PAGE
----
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Year 1, Week 21, Day 3

I have a brief observation for today’s reading of Deuteronomy 12-13.

Today’s reading begins a new segment of Moses’ message to the new generation of Israelites. Moses presents Israel with the particular rules that were to guide their lives in the Promised Land. The first rules that Moses provides would serve to govern Israel’s worship of the LORD. Deuteronomy 12 instructs Israel with the need to worship the LORD in the manner that He has provided, which means that all false places of worship will need to be immediately done away with as a way to protect against idolatry. Deuteronomy 12 warns Israel against various potential enticements to worship a false god. The new life in the Promised Land will not require the need for a new god, Israel would need to stay true to the God who had, "brought you out of the land of Egypt and redeemed you out of the house of slavery” (Deuteronomy 13:5b).

One of the things that struck me in today’s reading was the LORD’s priority for Israel to be ordered by the true worship of God and thus, the utmost importance of rejecting idolatry: “I hate those who pay regard to worthless idols, but I trust in the LORD. I will rejoice and be glad in your steadfast love” (Psalm 31:6-7a). The LORD is deserving of worship; the LORD desires the worship of His people. Deuteronomy 12-26 is a restatement of the Ten Words that the LORD gave to Moses at Mt. Sinai, but are now given afresh for the regulating of life in the Promised Land: “These are the statutes and rules that you shall be careful to do in the land that the LORD, the God of your fathers, has given you to possess, all the days that you live on the earth.” (Deuteronomy 12:1). As the first word at Mt. Sinai concerned having no other gods, Moses opens with words on false worship: “You shall surely destroy all the places where the nations whom you shall dispossess served their gods, on the high mountains and on the hills and under every green tree. You shall tear down their altars and dash in pieces their pillars and burn their Asherim with fire. You shall chop down the carved images of their gods and destroy their name out of that place. You shall not worship the LORD your God in that way.” (Deuteronomy 12:2-4). Instead of idolatry, Israel would need to worship only the LORD and only in the manner He prescribed: “But you shall seek the place that the LORD your God will choose out of all your tribes to put his name and make his habitation there. There you shall go, and there you shall bring your burnt offerings and your sacrifices, your tithes and the contribution that you present” (Deuteronomy 12:5-6a). First things first. Life in the Land starts with worshipping the LORD in the way that He desires to be worshipped.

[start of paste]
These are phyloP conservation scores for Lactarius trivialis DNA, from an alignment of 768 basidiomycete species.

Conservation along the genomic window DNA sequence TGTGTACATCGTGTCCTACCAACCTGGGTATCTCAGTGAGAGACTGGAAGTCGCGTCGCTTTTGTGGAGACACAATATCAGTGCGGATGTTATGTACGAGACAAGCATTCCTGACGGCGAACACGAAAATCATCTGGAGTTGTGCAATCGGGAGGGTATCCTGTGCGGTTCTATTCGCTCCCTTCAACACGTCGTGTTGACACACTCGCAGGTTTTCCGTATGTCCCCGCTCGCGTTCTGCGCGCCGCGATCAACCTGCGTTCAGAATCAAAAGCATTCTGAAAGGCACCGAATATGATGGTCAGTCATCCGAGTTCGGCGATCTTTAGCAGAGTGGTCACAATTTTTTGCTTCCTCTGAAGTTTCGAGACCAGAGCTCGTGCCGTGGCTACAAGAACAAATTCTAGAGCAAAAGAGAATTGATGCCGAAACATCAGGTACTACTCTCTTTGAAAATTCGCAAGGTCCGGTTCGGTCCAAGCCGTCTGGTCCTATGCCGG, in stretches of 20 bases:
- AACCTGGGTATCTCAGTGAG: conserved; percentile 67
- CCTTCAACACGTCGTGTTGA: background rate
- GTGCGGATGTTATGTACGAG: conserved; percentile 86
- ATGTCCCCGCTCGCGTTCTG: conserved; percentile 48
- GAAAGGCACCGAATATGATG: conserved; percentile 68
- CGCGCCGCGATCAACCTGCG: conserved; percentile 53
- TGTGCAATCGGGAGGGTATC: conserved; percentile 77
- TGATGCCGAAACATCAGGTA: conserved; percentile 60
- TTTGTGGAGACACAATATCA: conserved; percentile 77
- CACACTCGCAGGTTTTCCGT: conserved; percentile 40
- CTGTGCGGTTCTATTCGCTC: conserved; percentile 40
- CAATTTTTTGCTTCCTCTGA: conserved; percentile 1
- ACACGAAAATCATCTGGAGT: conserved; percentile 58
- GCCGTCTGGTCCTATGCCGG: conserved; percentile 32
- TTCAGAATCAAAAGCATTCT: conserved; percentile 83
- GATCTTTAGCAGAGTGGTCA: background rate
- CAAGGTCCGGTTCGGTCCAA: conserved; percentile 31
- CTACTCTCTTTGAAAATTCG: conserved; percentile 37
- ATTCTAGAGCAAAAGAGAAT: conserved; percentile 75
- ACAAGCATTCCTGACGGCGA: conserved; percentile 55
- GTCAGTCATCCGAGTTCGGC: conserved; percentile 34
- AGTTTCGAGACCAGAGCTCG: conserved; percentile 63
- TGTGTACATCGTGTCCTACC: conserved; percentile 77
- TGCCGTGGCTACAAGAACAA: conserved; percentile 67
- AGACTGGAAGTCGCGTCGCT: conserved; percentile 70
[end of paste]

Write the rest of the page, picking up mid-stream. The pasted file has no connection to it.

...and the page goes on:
As Moses continues unfolding the need to worship the LORD in the way He prescribes, he references a central place of worship once they get settled in the Promised Land: “But when you go over the Jordan and live in the land that the LORD your God is giving you to inherit, and when he gives you rest from all your enemies around, so that you live in safety, then to the place that the LORD your God will choose, to make his name dwell there, there you shall bring all that I command you: your burnt offerings and your sacrifices, your tithes and the contribution that you present, and all your finest vow offerings that you vow to the LORD.” (Deuteronomy 12:10-11). This yet unspecified place would be the place and only the place to offer sacrifices: “Take care that you do not offer your burnt offerings at any place that you see, but at the place that the LORD will choose in one of your tribes, there you shall offer your burnt offerings, and there you shall do all that I am commanding you.” (Deuteronomy 12:13-14). While the meat sacrifices were to be only offered at the central place of worship, eating meat itself could occur anywhere: “However, you may slaughter and eat meat within any of your towns, as much as you desire, according to the blessing of the LORD your God that he has given you.” (Deuteronomy 12:15).

Moses warns of the enticements that Israel will experience to turn away from worshipping the LORD: “If your brother, the son of your mother, or your son or your daughter or the wife you embrace or your friend who is as your own soul entices you secretly, saying, ‘Let us go and serve other gods,’ which neither you nor your fathers have known…you shall not yield to him or listen to him, nor shall your eye pity him, nor shall you spare him, nor shall you conceal him.” (Deuteronomy 13:6-8). Deuteronomy 13 gives three different scenarios whereby others, whether they were family members, so-called prophets, or general inhabitants, seek to lead others astray by false worship. Any suggestions toward idolatry was to be judged by the standard that Moses laid down in the Word: “Everything that I command you, you shall be careful to do. You shall not add to it or take from it.” (Deuteronomy 12:32). The consequence for any who contradicted the LORD’s requirements was severe: “But that prophet or that dreamer of dreams shall be put to death…you shall kill him. Your hand shall be first against him to put him to death, and afterward the hand of all the people…you shall surely put the inhabitants of that city to the sword, devoting it to destruction, all who are in it and its cattle, with the edge of the sword” (Deuteronomy 13:5,9,15). False worship and the enticement to worship falsely is no small concern. While the penalty under the Old Covenant is not binding in the New Covenant, the need to worship only the LORD and only in the way he prescribes endures forever: “Therefore, my beloved, flee from idolatry” (1 Corinthians 10:14); and “Little children, keep yourselves from idols” (I John 5:21).

What struck you in today’s reading? What questions were prompted from today’s reading?

Pastor Joe